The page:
The Algona Republican from Algona, Iowa on December 30, 1891 · Page 3
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The Algona Republican from Algona, Iowa · Page 3

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Algona, Iowa
Issue Date:
Wednesday, December 30, 1891
Page:
Page 3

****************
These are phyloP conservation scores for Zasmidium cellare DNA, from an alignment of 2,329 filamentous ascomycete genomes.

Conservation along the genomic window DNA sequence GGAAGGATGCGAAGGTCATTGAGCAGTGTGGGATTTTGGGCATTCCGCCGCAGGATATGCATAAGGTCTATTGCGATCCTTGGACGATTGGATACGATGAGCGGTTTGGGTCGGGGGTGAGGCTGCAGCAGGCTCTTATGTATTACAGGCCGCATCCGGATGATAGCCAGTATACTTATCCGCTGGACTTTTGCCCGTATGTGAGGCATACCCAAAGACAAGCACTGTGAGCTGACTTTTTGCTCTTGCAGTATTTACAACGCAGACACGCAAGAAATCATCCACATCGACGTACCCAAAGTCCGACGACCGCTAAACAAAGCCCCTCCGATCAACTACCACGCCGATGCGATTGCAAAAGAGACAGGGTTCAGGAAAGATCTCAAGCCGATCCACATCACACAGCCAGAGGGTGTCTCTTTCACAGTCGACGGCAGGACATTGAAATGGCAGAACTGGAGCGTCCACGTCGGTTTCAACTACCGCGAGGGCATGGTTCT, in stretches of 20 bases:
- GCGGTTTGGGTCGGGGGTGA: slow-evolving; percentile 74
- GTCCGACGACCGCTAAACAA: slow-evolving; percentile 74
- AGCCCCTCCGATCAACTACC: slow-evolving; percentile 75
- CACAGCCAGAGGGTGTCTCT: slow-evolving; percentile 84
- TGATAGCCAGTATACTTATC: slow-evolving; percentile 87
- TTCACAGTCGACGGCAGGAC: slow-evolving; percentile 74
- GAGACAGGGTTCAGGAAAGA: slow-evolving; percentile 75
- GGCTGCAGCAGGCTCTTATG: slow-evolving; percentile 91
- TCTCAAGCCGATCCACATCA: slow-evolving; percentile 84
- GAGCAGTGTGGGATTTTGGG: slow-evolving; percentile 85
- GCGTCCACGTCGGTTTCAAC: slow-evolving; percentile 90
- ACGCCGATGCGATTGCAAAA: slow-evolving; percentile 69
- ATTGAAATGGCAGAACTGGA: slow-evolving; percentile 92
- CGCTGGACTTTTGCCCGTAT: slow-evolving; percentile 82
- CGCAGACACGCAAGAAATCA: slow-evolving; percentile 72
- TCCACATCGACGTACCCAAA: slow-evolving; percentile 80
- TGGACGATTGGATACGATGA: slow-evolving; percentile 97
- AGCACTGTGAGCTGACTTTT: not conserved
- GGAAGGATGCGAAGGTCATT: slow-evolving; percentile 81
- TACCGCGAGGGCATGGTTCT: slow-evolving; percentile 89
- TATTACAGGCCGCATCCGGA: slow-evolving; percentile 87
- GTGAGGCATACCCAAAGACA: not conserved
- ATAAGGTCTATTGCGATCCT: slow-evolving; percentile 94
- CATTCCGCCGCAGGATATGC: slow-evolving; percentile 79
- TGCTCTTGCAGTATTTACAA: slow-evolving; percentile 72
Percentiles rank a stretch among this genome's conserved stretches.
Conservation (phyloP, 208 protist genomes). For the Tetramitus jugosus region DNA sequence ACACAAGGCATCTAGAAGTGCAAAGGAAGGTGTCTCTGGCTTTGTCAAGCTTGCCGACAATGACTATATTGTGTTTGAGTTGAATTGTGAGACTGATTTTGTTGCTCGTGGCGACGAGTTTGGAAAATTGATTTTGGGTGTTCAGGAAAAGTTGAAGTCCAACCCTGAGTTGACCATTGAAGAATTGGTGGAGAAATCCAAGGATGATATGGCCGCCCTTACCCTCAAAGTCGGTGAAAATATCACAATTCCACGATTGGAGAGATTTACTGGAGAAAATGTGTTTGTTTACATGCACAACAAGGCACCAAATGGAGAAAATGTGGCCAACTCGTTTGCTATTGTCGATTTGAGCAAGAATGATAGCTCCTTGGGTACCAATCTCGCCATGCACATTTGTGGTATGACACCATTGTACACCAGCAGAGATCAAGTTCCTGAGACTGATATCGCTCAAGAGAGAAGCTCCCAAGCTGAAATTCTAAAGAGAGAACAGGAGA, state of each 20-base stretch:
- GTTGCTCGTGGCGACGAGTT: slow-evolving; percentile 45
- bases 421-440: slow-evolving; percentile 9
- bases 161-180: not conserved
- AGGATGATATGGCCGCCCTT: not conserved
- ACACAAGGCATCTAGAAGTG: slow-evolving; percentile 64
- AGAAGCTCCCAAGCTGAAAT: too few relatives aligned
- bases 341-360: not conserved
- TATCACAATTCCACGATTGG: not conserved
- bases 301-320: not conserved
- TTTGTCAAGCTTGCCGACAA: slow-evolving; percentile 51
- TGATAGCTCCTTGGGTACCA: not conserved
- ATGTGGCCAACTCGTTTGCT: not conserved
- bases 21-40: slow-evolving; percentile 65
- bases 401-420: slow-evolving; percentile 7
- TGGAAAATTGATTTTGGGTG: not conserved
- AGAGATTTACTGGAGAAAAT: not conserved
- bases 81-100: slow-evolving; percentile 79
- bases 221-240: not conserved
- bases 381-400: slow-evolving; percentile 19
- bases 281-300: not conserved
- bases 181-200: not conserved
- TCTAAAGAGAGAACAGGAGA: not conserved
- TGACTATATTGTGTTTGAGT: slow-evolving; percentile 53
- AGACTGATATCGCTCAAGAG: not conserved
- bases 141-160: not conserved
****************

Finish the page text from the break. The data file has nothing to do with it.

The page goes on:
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D O tOtJ WAHdP A, New Comet Ma or dotwm THE Net REPUBLICAN' County Hi Will Bet Out * in a Few Weeks. •n.'in'.iim'irjrr;'! ii J^SSS VOL. XXL ALGONA, KOSSUTH COUNTY, IOWA, WEDNESDAY, DECEMBER 30, 1891. NO. 13, v'J ALGONAKEPUBLICAN Kossuth County and the (Official paper of City of Alt/ma.) FtJBLtSHKD BVBBV WBDNKSDAJT JOS, W, HAYS, Editor arid Publisher. Terms of Subscription. and all arrearages are paid. Advertising Rates Are reasonable and will bo made known on application. ,:. __ BOOK ANOTOB PRINTING. The equipment of the BBPOBUCAS • Office i for Book and Job Printing- Js unsurpassed in this P %°HB°»Snf an AM, HOME PRINT p^pen No objecM?nabie patent insides. _ ':. : _ THIS ISSUE CONTAINS: 2d Page — Telegraphic, News, State and National. 3d— The Bancroft NEWSih 4th— Algonal.ocal News. . 5th-Additional Algona New,s, The "Bill Nye" Letter. - 6th — New Years Story, The Mystery of a Hansom Cab. 7th— The Burt REPUBLICAN, County News, .Ledyard TIMES. 8th— The Wilson Farm Department. According to the Railway Age, but 28.41 miles of railroad were built in Iowa during 1891. • The Cedar Rapids Republican has been sued for $20,000 damages ©n account of alleged libel. When the case ia called for trial, it will probably be continued until the next term of court. There ought to be some way for an editor to obtain redress when a libel suit is brought against him maliciously or for the purpose of getting some free advertising. When a newspaper man is sued for libel he has to defend himself and that costs money. It takes an editor with considerable sand in his gizzard to say just what he thinks on all occasions. the number who would be forced to pay their fines or go to prison. We cannot recall that we ever saw flu obscene advertisement in the News. An inspection the other day of the exchanges thatcome to the REPUBLICAN office revealed a large number of papers whose columns are not as clean as those of the Spencer News. If Section 5836 of the Revised Statutes of Iowa is to be construed as meaning what it very plainly says, the number of unconvicted criminals occupying Iowa newspaper sanctums is enormous. Look at a partial list of them: The Sioux City Times and Carroll Herald are each running three of the prohibited advertisements, the Franklin County Recorder and Dubugue Times have four apiece, the State Register has seven, the Dubuque Telegraph eight, the Sioux City Journal eleven, the Burlington Hawkeye twelve and Sam Clark's weekly Gate City sixteen of the filthy and unlawful advertisements, for the publication of any one of which an editor might be indicted and punished, or we misinterpret the plain English of the statute. We reiterate our statement that if the laws of Iowa were enforced the,,county jails would be full of editors. Highest of all in Leavenirig Power.—Latest U. S. Gov't Report. Baking Powder ABSOU/CELY PURE Ambrose A. Call, President. FIRST ins UUUB), -. J. C« •President. AL Blackford, Cashier. L O t Algonn, Iowa. ^-CAPITAI. $5t reasonable rates to parties who can fn <*•</ »o. Money always on hand to loan at j, rst-clnss security> V Directors—Ambrose A. Call, ». H. Hatching, J. C. Blaokford, Wm. K. iferinison. O. B. Hutching, Philip Dorweiler, A. ». Clarke. , / M. Z. GROVE The California Proas Association is making a_ yigorous^fight against the use of "patent outsides""or ''insfdes"" in' tire publication of newspapers, and we are glad to see that it is proving effective. A number of papers have recently thrown aside their "patents" and are being printed all at home. This is rit;ht. No paper can use a "patent" and deal honestly with its home advertisers, and nobody knows the truth of this better than those •who use "patents". We are proud to say that a "patent" has never been issued from the Dispatch Democrat office in the twenty-two years of its existence. We own and control our own columns.— Mendocino Dispatch and Democrat. LIVERY, FEED, AND SALE STABLE Senator Plumb of Kansas commenced life as the editor of a country newspaper. But a short time before his death he delivered an address before an editorial convention and said among other things: I believe in the local newspapers. They are the leaders, the makers of public sentiment. They are nearer to the people than any other papers. Their editors mingle 'with the people, and consciously or unconsciously reflect the views of their readers. By my private letters from all parts of the state, and by reading the local papers, I can tell just what the people of Kansas are thinking and talking about. I can feel the pulse of the people and take their temperature. I am amazed, too, at the excellence of our county papers. The majority of them are carefully, ably edited. They not only print the news of their neighborhood, but have opinions which I find it worth my while to read and reflect upon. I get no better return for any of the money which I pay out for the local newspapers of my state. Suppose the United State's should be forced to declare war against Chili in order-to maintain our national dignity? It is a supposition that the state department finds very little satisfaction in entertaining. Chili is a small country and as impertinent as she is small. It would be rather humiliating to find ourselves powerless to exact reparation of that country for the murder of our sailors and the insult to our flag. The United States ' j»avyis scarcely a match for the navy of QbUUnd it is impossible to build and equip;* modern, war vessel in a ftwr. Tbe .lime to prepare for war is during a time of peace and we have been too stingy vitfe our appropriations for tfce navy. The policy of the United States has always befn, ft n4 efeoujd continue to be ft peace policy. The best guarantee, of continued peace would be better coiaji defenses and » navy powerful enougfetp •whip anything that rides the ocean. Until the millenlunj arrives it won't be safe to iavitfl w%r b^. allowing ourselves to remain in a defenseless condition. for the TIN PLATE PRICES. Chicago Inter Ocean: The Chicago TribuneTs hostilities to the American tin plate industry may be concealed for a few days, but it breaks out afresh on the slightest provocation. The acting secretary of the treasury has ruled that "imported plates of iron or steel can be dipped in imported tin or lead and thereby become American tin plate;" we quote the interpretation of the decision made by the Tribune. It is not an exact interpretation, but let that pass. The purpose of the Tribune is revealed in sentences which read thus: "As all consumers of tin have to pay the increased price for American tinned plates which are made from English iron and Welsh tin and lead, they may feel like grumbling, but their right to do so may be questioned. Ought not their bosoms to swell with canscious pride at the thought of using exclusively that intensely patriotic product, American tin plate? And should they not deem that full compensation for whatever advance in the price they may have to pay to support the truly American industry of dipping imported plates into melted imported tin?" Really, no American tin plate factories have used imported iron or steel platea except during the experimental stages'bf the industry. They will not continue to use them, because as soon as the demand for them exists they can be had cheaper and better of American than of English make. For the foreign made steel or iron plates are, and will continue to be, subject to duty. The use of foreign made iron or steel plates was almost obligatory in the early stages of American tin manufacture, because when we had no tin plate works our iron and steel mills did not turn out plates thin enough for tin ware. With the demand for these plates the supply is coming. As to the untruthful insinuation that the consumer will have to pay "the increased price for American made tin plates," it is enough to say that the American made plates will not sell for more than imported ones, though they may sell for less. So the old questions recur: Is the tariff a tax? Will the foreign article be increased in price by t-he increase of duty by the McKiniey bill? The answer is plain; the tariff 1 on tin plate is not a tax; it has not raised the prices of foreign goods. The proof is at hand. Iron, a British trade journal, gives prices of Welsh tin plate at Prince of Wales dock, Swansea, ready for foreign shipment; they run thus for the third week of November in four consecutive years: 1888 12s Gd to 13s Od. less 3 andl per cent. 1880 1636(1 to 15s Ud, less 3 and 1 percent. 1890 16s lid to 16s Od. lesssandl par'cent. 1891 123 Gd to 123 Od, less 3 and \ per cent. Ryland (England) Iron Trade Circular quotes tin plate, I C, Bessemer steel, at 12s fid per lot, delivered free on board ship at Liverpool for shipment to America on November 81 last. Two facts lie plain in sight. (1) The McKinley tariff has not increased the 1 price of Welsh plates to American consumers; they are .lower since the tariff than before it, (3) During the time in which the American free trade papers were able, to create an impression of the impossibility or improbability of the manufacture of tin plate in this country the Welsh monopolists raised prices and the American consumer paid for the vaticina- tions of the American prophets of British free trade. Best of Horses and Carriages. West of Thorington House. M. Z. GROVE, MANAGER. FARM LOANS. We can now malce loans <in Improved Lands from one'-to ten year's time and give the borrower the privilege of paying the whole loan or any part thereof in even 8100 at any time when interest) -falls due. This is Iowa Money, and no second mortgage or coupons are taken. This plan of making a loan will enable the borrower to reduce his mortgage at any time and save the interest ort the amount paid. Money f urnislied at once on.perfect title. Call on or address^! H. HOXIE, Algona, Iowa. ' angdon & Hudson THE CASH GROCERS Will begin the new year by giving their customers greater bargains than ever in all kinds of Groceries and Provisions, WeJJare handling a fine line of TEAS, COFFEES AND SPICES. We also handle the CELEBRATED RAPIDAN FLOUB. ( Respectfully, LANGDON & HUDSON. HARDWARE IggI HARDWARE —If you want— GOOD GOODS - AT- LOW PRICES oisr THE ALGONA STATE BANK, A. I>. CL.AKKU, President. CHAS. CHUBB, Vice-Presiiient. ^so.ooo. CHAS. C. ST. C1.A1B, Cashier. DIRECTORS—A. D. Clarke, C. C. Chubb, Myron Schenck, Thos. F. Cooke, W. C. Tyrrell, Geo. Galbraith, Chas. C. St. Clair. 83|PMoney to Loan at Reasonable Rates and General Banking Business Transacted ^Exchange bought and sold in all parts of this country and Europe. Special attention given to Collections. An elegant display of Fine Carving Knives and Forks. Spoons. Nut Crackers, Scissors, Pocket Knives, 50 Ib. Flour Bins, and Sifter. Bottom Prices. Henry Winkie. E. J, Gilmore, I am handling the justly celebrated Monitors * and + Bucks. •j Which have no equal in "'Economy and Durability. JOB ^WCXR-IC A. SPECI-A-LiT-H" J. F. GILMORE. —Headquarters for— Chamber Sets, Water Sets, Just received another car of Can You, Heartily, with relish, and without distress afterward? If sot, we recommend to you Hood's Sarsaparilla, which creates a good appetite and so invigorates the stomach and bowele that the food Is properly digested and all Us nutriment assimilated. ____'_ ....... Hpod's Sleepy + Eye * Flour. E. J. Gilmore. s quite likely to be ushered in toy a blizzard and you will need warm clothing for your feet. Remember that the best place to buy Arctics of all Kinds, Felt Boots, Mittens, Horse Blankets, Fur Robes so as to be prepared for the cold weather which will probably soon be here, is at F. S. STOUGH'S. JLaJI JL are purely vegetable, perfectly harmless, effective, but do not cause pajia or gripe, Be sure to get .Hood's, •• , • ' ' A iptetBtJiul Complexion. Ladies using Bozodoro have perfect complexions. It removes face-redness, Tan, Freckles. Pimplea, Blackheads, Liver-spots, MoVk Patches, etc., ajad Jeeves the sfcio soft, t pure .a»d white. EtfceJ Wolfe, thg f amou» actress, writer: "I have usjd Rorodoro tot yewi, It is ham*eti«B4 hottla. t,«r -AT THE- STORE J. H. QUEAL LUMBER Handle only the Best Grades and sell at Very Lowest prices. We carry a COMPLETE STOCK In All of the Different And will r^eet All Compatli » Before you buy and we wi J. H. QUEAL & G< on ¥95)* Side oi State street,